Beijing: Hinting at resuming talks with the Dalai Lama for the first time in several years, China today said it is open for a "discussion" with the Tibetan spiritual leader on "relevant issues" other than independence for Tibet or "greater autonomy" for his Himalayan homeland.
"We hope the Dalai Lama can abandon his separatist stance and his deceptive 'middle way' approach," Zhou Weiqun, head of the Ethnic and Religious Affairs Committee of the National Committee of the Chinese People's Political Consultative Conference (CPPCC), China's advisory legislative body a told media briefing here.
While accusing the 79-year-old Tibetan spiritual leader of attempting to destabilise Tibet by "instigating" self- immolation protests in which over 120 Tibetans were killed, Zhou however said China is open for discussions with the Dalai Lama other than independence and related issues.
"China hopes that in the future he will know that he is doing the wrong thing and correct himself and stop disturbances in Tibet region and can contact us to discuss relevant issues," Zhou said.
"We will not discuss about independence and related issues with him but other issues we can have a discussion," he said.
This is perhaps the first time a senior Chinese official has spoken about talks with the Dalai Lama who last year had expressed a wish to undertake a pilgrimage to a sacred mountain in Tibet, informally conveying it to Beijing.
However, the Chinese Foreign Ministry spiked any speculation in this regard saying that the Dalai Lama should genuinely give up his attempt to split China and stop undertaking separatist activities. Talks between Dalai Lama's representatives and Chinese officials have been stalled since 2010 and failed to make any progress even after the Nobel laureate said he regarded Tibet as part of China.
Beijing however continues to question his demands like Greater Tibet, which Chinese officials say extends to vast tracts of areas besides calls for self-rule in the Himalayan region with the central government renouncing all powers except defence and foreign policy.
His comments came as Tibetan exiles marked the "Tibetan National Uprising Day", yesterday. Flag waving followers of the political exile protested in India and Nepal urging China to end its "colonisation" in the holy land, a state-run Xinhua news agency report said.
Zhou said central government will not talk about Tibet's "high-level autonomy" or "Greater Tibet" with the Dalai Lama and called on him and his followers to stop inciting self-immolation among the Tibetan people and sincerely discuss with the central government about his future.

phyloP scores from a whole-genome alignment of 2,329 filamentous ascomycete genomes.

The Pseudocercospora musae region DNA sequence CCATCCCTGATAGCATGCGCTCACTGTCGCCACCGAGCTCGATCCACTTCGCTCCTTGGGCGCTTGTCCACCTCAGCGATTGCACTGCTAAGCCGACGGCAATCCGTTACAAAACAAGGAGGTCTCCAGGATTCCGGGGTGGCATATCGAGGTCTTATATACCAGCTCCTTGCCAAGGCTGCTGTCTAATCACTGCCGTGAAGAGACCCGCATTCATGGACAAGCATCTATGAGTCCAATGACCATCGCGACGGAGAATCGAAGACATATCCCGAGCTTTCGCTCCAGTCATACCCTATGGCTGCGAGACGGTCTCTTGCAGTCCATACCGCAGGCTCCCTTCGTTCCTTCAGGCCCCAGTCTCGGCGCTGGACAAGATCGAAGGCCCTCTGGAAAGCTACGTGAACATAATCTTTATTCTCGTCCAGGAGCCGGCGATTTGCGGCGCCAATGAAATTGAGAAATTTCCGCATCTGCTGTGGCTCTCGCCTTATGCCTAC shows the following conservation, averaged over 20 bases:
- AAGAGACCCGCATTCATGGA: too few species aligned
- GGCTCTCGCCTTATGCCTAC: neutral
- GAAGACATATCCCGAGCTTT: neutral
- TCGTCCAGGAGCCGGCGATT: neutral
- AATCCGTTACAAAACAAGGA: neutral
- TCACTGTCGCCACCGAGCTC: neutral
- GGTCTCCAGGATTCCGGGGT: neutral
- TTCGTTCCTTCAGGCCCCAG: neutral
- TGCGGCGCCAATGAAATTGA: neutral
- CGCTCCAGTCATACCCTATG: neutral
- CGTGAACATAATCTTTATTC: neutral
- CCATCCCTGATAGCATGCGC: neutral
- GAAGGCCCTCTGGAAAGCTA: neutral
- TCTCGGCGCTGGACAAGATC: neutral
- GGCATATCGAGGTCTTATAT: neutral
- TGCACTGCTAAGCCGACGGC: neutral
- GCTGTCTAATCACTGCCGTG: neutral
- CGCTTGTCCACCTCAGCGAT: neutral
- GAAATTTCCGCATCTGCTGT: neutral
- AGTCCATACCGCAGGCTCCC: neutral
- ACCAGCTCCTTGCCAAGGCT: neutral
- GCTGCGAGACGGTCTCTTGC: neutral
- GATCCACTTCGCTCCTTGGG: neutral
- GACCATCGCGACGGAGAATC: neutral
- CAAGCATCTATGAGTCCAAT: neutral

Zhou also said fewer world leaders have met with the Dalai Lama in the past few years which reflected the monk's growing unpopularity compared to the development and stability in Tibet in recent years and rising living standards of Tibetans.
China lodges strong protests with any country and world leader who meets or hosts the Dalai Lama. US President Barack Obama met the Tibetan leader at an inter religious prayer meeting or at a private meeting through the back door to mellow down Chinese protests.
"We hope that the Dalai Lama's visits will not affect the development of the good relationship between China and relevant countries," Zhou said.
He also said the reincarnation of the Dalai Lama has to be endorsed by the Chinese government and branded the Tibetan monk's call for ending the long tradition of appointing the top cleric of Tibetan Buddhism through reincarnation after his death, as a "dual betrayal" of his motherland and his faith.
"The reincarnation of the Dalai Lama has to be endorsed by the central government, not by any other sides including the Dalai Lama himself," Zhou said reiterating criticism made by another Chinese Tibetan official Padma Choling two days ago.
The Dalai Lama said last year that he does not wish to have a successor, and that the Tibetan Buddhist tradition of reincarnation should cease with his death. "Politically speaking, he has betrayed his homeland. The reincarnation of the Dalai Lama must be approved by the central government. Without the central government's approval, all would be illegitimate. Religiously speaking, he has betrayed Tibetan Buddhism and the succession system of the Dalai Lama which requires strict religious rituals," Zhou said.
He said the Dalai Lama had taken a very irresponsible and disrespectful attitude towards the reincarnation, citing the political exile's earlier claims that his reincarnation could be "a female, a foreigner or even a bee".
"Now he is talking about a termination of the reincarnation," Zhou said, asking "is it irresponsible to his own faith?" He said Tibet has enjoyed stability since the end of the 2008 unrest in the region. "Now the Dalai Lama has to tout his own religious title to gain attention, which has no future," he said.
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Updated Date: Mar 11, 2015 13:35:19 IST